'Yes, I wish that indeed,' said Denethor. 'Or no.'
And then he shook his head, and rising swiftly he laid his hand upon his son's bowed head. 'Do not judge me harshly, my son,' he said quietly, 'or believe me more harsh than I am. I knew your brother well also. Love is not blind. I could wish that Boromir had been at Henneth Annûn when this thing came there, only if I were sure of one thing.'
'Sure of what, my father?'
'That he was as strong in heart and selfless as you, my son. That taking this thing he would have brought it here and surrendered it, and not fallen swiftly under its thraldom. For, Faramir - and you too, Mithrandir, amid all your wide webs and policies - there is a third way, that is neither the folly of wizards nor the lust of warriors....'
Here, Denethor openly says that he believes Faramir to be stronger and more selfless – i.e. a better person – than Boromir.
Are these the words of a man who wants Faramir dead? I think not.
Denethor did not hate Faramir, then. At the absolute limit of believability, we can perhaps conclude that Boromir was the preferred son.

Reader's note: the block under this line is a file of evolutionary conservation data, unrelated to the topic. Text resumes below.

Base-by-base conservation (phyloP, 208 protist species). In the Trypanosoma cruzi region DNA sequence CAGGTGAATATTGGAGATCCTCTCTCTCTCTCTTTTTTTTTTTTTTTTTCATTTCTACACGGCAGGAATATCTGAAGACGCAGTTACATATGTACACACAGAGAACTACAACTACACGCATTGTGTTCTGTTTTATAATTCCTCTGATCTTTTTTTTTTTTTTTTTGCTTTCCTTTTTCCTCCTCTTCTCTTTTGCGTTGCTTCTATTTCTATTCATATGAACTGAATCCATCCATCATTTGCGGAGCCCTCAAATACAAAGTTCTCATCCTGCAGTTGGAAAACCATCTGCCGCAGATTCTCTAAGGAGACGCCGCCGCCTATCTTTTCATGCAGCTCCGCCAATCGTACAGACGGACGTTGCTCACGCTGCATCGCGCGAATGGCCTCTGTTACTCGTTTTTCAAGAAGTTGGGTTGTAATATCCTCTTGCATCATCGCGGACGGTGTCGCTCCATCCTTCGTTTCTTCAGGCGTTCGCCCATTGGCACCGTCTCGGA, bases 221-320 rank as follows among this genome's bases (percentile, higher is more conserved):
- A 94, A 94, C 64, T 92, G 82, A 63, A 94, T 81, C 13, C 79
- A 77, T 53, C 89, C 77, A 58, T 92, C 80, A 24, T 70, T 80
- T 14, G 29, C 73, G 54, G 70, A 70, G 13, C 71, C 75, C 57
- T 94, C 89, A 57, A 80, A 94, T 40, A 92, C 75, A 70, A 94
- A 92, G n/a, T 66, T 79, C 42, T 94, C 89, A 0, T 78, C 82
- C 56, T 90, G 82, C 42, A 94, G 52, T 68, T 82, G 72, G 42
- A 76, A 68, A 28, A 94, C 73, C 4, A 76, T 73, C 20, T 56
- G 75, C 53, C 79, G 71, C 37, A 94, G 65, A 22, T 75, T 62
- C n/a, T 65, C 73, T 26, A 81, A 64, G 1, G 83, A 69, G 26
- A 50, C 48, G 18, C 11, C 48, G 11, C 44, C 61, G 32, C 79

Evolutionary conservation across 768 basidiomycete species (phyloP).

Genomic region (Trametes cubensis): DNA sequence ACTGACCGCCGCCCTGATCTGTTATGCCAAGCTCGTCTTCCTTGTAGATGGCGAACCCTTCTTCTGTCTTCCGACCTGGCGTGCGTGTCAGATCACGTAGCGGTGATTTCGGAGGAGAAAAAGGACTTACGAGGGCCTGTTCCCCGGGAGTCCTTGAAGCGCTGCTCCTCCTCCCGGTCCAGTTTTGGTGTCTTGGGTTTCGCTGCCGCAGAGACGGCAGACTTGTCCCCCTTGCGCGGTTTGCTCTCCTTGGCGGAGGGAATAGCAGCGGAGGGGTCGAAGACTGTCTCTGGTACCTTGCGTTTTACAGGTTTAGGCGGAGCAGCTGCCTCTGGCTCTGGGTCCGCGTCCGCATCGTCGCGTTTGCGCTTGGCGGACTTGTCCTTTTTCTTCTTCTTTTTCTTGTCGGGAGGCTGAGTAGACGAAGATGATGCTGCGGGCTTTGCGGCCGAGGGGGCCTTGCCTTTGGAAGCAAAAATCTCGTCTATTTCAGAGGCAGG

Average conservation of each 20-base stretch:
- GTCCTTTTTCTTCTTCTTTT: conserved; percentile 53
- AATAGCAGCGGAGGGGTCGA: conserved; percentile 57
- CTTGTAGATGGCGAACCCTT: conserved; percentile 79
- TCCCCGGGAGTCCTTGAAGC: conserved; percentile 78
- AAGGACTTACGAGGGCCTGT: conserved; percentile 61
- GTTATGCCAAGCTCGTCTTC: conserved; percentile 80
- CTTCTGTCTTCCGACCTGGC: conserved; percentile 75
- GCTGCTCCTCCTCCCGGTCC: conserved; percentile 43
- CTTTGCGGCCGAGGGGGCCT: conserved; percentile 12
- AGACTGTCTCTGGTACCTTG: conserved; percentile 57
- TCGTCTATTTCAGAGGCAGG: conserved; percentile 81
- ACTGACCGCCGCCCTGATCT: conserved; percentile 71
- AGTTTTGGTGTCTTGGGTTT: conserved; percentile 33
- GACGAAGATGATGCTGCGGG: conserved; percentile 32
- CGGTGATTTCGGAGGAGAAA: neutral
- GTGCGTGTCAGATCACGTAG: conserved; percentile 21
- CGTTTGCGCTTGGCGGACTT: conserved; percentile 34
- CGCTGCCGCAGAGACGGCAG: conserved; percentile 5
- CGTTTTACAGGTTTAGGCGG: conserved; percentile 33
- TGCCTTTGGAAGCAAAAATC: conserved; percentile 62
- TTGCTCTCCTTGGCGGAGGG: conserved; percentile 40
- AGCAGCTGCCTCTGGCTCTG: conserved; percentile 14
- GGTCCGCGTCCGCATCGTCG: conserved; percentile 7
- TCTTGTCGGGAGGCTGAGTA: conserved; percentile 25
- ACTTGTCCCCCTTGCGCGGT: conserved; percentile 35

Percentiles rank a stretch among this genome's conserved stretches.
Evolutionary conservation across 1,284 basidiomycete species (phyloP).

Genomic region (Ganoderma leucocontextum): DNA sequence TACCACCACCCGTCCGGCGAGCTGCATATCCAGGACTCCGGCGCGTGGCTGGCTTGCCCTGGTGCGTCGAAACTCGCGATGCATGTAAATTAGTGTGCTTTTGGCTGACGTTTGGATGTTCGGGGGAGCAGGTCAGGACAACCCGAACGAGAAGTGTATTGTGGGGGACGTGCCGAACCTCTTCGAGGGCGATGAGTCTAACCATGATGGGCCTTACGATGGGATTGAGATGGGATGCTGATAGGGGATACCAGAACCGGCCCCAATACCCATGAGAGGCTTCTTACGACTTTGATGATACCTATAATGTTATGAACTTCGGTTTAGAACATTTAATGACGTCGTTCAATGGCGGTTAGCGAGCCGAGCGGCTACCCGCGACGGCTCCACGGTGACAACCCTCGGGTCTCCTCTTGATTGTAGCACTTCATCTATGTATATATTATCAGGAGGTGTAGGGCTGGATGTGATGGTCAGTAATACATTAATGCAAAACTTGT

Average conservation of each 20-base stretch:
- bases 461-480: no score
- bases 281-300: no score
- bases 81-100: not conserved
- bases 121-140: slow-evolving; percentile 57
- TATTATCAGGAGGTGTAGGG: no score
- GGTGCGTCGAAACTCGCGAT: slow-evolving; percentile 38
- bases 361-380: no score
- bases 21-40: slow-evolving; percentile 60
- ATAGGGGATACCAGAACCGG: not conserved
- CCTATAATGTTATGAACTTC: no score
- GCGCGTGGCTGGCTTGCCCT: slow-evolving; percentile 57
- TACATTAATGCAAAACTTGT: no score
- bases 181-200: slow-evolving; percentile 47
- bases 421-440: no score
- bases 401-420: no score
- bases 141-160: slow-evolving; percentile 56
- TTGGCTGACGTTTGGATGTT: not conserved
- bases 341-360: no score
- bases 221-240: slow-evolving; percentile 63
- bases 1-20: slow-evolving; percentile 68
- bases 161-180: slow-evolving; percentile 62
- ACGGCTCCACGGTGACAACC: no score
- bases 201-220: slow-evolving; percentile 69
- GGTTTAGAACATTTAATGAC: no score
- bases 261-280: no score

We also know that Denethor and Aragorn have met (this was while Aragorn served Denethor's father Ecthelion under the alias Thorongil). And Denethor disliked Aragorn, so this must mean that Denethor is evil, right?
Denethor never exactly hated Thorongil – there was considerable rivalry, which is natural, as they were of the same age, ranked the same, and Denethor’s father showed some deference to Thorongil in matters of counsel. Surely it would irk anyone if his father listened to another over him!
Denethor was no fool, and even in the Appendices, Tolkien says that it was widely believed that Denethor had found the truth behind the mysterious 'Thorongil', and believed that he and Mithrandir designed to supplant him.
This is quite understandable. Denethor's family have ruled Minas Tirith as Stewards for generations. Naturally he would be a little hesitant to give up his position of considerable authority for some wandering Ranger from the North.
Also, previously, we’ve seen that Arvedui did claim the throne of Gondor, but his claim was rejected. Why should the rules differ for Arvedui’s descendants? Denethor is only following the precedent others have set before him.